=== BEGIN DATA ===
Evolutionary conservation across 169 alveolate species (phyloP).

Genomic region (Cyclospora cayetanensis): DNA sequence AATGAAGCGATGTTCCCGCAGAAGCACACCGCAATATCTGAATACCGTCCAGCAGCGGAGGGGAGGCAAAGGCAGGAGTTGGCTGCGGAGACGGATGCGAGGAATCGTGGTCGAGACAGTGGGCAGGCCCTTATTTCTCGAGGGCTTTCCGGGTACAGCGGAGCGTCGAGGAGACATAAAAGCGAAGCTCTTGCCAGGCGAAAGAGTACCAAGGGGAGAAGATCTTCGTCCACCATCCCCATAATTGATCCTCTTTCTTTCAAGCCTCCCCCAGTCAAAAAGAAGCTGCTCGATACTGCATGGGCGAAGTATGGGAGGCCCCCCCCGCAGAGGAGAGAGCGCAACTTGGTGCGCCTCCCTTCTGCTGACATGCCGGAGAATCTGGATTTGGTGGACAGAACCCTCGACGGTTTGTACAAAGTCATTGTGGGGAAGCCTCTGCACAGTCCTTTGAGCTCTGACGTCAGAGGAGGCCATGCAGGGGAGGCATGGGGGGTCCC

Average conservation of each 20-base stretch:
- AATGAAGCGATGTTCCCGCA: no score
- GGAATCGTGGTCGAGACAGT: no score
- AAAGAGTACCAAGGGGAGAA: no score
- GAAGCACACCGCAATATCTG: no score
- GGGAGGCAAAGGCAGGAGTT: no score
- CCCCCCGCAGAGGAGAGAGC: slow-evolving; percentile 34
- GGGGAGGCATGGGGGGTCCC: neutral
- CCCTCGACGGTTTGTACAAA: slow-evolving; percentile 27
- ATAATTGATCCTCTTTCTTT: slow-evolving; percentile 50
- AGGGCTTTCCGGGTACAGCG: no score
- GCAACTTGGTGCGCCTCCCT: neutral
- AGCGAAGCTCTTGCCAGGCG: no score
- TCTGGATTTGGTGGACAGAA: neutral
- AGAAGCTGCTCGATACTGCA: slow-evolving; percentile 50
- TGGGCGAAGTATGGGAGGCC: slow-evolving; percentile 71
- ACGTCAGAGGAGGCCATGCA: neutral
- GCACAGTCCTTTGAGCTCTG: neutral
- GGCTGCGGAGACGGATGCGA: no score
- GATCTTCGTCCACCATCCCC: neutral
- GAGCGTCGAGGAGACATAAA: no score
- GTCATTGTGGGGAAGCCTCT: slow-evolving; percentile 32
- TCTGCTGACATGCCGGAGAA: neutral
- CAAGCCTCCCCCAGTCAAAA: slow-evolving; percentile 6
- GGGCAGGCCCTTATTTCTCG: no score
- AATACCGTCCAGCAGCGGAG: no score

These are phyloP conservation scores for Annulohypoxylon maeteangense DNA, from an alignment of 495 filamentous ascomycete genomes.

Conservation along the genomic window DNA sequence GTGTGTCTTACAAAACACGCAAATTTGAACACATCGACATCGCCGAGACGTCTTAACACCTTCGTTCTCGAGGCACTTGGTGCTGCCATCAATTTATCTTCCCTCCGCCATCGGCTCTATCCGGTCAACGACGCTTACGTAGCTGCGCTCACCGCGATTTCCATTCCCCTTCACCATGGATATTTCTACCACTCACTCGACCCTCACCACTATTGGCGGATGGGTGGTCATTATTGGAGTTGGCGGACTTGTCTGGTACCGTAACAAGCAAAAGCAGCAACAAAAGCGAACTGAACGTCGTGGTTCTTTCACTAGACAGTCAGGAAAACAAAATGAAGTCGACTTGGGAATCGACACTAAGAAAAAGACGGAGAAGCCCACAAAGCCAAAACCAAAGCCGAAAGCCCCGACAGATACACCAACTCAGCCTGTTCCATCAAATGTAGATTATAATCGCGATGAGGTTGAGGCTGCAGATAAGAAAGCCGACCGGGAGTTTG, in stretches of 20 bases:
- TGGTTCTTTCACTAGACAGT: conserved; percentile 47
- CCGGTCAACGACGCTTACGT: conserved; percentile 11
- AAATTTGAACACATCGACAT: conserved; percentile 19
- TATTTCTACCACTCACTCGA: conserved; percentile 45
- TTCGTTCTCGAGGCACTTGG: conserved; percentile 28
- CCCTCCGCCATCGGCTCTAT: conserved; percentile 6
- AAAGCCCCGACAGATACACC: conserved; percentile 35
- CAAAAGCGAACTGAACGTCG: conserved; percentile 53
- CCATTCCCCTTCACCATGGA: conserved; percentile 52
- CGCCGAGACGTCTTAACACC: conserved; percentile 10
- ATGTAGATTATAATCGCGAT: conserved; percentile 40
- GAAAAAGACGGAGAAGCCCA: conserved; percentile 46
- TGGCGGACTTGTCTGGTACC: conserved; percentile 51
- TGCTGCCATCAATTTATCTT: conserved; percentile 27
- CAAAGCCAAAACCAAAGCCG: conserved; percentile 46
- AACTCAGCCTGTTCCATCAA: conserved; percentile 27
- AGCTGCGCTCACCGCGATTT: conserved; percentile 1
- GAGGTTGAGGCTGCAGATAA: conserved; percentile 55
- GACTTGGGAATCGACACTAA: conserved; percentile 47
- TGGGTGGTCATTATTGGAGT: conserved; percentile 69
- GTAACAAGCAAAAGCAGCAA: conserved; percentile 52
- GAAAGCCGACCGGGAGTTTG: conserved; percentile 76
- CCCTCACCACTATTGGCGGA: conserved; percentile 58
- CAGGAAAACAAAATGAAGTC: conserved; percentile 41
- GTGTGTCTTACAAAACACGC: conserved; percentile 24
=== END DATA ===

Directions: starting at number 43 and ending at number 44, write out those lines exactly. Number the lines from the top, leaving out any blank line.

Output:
- TGGCGGACTTGTCTGGTACC: conserved; percentile 51
- TGCTGCCATCAATTTATCTT: conserved; percentile 27